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Best Viral and Digital Festive Campaigns

Going viral is one of the best ways to garner quick publicity and reach a wide audience at once. This Christmas is all about brands trying to (and some successfully) go viral. John Lewis’ ‘Bohemian Rhapsody’ school play advert, released in September as a Christmas precursor and partnership announcement video, and Iceland’s recycled Greenpeace advert that went viral online after being banned from TV for its political nature through its affiliation with the environmental organisation, can both contest to the power that going viral has.

Coca-Cola VS Aldi

When Aldi released their first instalment of this Christmas’ ‘Kevin the Carrot’ adverts, where the animated protagonist is seen in a large Aldi truck, viewers quickly pointed out the similarities between Aldi’s advert and the iconic ‘Holidays are Coming’ advert that Coca-Cola has used for years. While some accused Aldi of “ripping off” the 23 year old advert, Coca-Cola, however, tweeted Aldi with a friendly message using their #SaveKevin hashtag, showing they didn’t seem to mind the similarities between the two ads.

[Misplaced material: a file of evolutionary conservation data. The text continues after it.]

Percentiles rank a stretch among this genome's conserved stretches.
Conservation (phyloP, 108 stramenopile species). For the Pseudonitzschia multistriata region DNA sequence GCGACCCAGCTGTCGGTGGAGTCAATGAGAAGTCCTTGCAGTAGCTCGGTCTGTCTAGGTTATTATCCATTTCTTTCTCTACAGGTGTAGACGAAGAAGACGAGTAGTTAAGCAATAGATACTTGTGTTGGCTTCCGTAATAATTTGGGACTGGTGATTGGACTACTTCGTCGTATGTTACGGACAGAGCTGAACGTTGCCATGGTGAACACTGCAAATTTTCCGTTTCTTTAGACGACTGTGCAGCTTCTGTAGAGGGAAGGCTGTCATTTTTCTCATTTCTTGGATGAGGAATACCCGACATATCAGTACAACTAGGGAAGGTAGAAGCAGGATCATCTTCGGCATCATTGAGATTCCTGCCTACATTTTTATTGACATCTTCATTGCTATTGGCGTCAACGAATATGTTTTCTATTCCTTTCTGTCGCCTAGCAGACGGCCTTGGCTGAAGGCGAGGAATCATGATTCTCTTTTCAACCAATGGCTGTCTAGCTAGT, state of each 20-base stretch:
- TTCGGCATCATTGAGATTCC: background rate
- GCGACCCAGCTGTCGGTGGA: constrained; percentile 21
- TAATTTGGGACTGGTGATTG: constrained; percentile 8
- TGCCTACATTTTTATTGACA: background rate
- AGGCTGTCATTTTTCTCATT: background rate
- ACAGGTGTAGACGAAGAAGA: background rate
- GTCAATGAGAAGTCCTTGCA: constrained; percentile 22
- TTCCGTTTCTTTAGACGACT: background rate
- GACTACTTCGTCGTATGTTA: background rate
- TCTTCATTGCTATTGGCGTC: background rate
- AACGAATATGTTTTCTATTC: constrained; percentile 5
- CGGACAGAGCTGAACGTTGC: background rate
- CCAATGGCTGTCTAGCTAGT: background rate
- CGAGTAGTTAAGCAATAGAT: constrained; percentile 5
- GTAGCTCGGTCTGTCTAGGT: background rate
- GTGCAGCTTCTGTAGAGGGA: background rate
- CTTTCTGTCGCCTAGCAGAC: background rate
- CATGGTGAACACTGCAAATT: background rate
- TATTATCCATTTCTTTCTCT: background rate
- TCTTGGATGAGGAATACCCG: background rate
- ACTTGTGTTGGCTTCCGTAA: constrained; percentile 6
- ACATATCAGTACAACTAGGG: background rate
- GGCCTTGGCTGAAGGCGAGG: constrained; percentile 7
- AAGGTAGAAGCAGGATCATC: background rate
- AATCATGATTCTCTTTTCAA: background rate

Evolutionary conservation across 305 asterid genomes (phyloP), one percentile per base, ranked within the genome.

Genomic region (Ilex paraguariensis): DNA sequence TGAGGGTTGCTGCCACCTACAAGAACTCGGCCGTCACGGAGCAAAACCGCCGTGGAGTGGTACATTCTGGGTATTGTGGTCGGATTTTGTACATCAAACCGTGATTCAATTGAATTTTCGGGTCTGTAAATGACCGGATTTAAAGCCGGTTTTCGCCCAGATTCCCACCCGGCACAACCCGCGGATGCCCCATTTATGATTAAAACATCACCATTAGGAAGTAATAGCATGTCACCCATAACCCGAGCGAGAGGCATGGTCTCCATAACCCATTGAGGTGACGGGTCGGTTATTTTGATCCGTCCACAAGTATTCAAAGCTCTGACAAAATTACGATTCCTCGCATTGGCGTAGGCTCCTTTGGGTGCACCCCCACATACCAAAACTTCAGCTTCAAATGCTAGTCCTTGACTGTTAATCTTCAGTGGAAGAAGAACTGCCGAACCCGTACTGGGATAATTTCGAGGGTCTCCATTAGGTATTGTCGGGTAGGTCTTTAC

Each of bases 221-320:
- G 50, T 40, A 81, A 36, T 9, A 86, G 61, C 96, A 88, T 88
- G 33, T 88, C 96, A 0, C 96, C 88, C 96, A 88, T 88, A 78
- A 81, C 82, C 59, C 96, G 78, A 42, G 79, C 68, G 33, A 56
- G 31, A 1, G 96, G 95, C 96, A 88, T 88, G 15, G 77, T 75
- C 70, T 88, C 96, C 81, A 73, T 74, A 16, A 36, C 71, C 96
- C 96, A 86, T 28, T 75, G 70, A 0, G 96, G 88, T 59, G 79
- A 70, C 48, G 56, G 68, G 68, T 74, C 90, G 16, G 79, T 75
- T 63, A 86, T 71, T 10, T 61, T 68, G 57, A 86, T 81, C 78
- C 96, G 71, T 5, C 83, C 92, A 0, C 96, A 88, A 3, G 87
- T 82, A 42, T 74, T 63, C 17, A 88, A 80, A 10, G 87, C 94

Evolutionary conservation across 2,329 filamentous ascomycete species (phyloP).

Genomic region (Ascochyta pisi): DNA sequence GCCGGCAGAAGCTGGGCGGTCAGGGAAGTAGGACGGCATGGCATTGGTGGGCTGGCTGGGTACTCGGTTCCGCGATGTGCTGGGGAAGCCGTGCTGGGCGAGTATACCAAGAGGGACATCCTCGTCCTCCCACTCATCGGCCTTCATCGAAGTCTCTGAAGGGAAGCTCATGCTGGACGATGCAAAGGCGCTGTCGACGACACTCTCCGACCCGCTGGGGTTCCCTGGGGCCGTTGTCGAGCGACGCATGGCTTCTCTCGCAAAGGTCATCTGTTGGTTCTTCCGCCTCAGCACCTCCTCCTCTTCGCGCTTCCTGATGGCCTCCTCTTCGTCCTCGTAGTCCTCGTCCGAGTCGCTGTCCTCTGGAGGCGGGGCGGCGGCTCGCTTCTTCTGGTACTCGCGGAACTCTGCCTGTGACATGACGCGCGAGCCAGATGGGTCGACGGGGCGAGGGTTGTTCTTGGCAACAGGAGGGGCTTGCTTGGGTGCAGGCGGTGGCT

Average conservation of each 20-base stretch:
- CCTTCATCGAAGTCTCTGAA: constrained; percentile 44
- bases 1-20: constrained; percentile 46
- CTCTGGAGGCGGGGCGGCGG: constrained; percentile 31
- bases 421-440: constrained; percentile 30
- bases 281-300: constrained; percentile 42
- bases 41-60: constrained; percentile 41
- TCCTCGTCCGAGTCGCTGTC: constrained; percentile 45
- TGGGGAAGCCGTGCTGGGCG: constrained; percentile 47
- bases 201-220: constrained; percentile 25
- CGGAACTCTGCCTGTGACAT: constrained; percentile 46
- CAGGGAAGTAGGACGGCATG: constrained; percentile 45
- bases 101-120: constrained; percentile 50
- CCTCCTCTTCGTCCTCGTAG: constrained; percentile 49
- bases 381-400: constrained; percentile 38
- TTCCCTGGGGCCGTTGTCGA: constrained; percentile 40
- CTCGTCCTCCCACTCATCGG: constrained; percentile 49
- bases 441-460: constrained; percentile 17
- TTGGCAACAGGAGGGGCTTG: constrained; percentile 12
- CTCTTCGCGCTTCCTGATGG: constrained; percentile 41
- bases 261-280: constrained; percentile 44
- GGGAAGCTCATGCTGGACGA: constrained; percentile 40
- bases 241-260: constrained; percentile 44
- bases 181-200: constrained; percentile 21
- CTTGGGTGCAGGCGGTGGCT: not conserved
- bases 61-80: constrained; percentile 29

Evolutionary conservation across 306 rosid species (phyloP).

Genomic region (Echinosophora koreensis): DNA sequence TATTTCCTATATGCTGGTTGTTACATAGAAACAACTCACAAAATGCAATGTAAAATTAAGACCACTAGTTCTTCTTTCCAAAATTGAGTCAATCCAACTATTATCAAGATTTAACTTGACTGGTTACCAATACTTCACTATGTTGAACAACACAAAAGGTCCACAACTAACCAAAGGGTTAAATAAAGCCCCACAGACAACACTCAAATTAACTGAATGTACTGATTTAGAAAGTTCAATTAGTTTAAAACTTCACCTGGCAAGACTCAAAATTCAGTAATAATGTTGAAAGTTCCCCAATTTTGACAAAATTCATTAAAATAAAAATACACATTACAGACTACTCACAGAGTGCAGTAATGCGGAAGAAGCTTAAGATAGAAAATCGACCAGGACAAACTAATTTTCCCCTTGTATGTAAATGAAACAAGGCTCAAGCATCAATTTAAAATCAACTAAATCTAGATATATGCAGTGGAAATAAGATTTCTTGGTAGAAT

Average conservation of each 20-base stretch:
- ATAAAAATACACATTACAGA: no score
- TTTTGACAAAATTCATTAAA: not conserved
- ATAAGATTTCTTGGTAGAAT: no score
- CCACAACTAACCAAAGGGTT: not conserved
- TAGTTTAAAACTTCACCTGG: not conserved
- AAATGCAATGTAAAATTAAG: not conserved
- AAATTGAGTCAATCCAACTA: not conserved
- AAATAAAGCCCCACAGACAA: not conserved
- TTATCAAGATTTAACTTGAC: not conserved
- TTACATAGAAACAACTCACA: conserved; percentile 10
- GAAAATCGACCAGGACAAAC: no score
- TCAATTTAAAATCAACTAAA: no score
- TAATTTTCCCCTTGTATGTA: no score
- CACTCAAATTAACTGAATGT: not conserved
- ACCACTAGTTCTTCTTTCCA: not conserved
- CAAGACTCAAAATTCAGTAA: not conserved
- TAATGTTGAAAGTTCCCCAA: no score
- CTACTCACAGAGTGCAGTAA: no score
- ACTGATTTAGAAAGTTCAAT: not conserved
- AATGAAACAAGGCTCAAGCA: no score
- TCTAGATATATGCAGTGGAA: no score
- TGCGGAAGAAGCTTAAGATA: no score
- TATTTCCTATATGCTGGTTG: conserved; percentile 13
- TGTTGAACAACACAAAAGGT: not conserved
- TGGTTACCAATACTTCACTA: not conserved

Is it truly Christmas without Greggs making headlines? In 2017, the company was criticised for using a depiction of the nativity scene wherein baby Jesus was substituted for a sausage roll for their festive marketing. This year, the company have opted for a less questionable way to go viral for Christmas. Their Northumberland Street branch, which sits directly across from Fenwick’s reversed their illuminated outdoor sign as Fenwick’s unveiled their famous Christmas window display, meaning the Greggs logo was reflected in the display’s window. The Newcastle shop’s cheeky Christmas marketing stunt paid off, as the story went viral quickly.



Either Poundland didn’t learn from the controversy and backlash generated from their cheeky ‘Elf on the Shelf’ campaign last year, or they’ve decided that all publicity is good publicity, as everyone’s favourite delinquent elf is back again for 2018’s festive season.


This multi-national tech company is trying to encourage children to code with their ‘Santa’s Village’ game. The game allows users to design their own elf avatar using basic coding skills, play games and on the 24th of December, users – presumably children too excited for Santa’s visit to sleep – can watch the ‘Santa Tracker’ and follow his journey around the world delivering presents.



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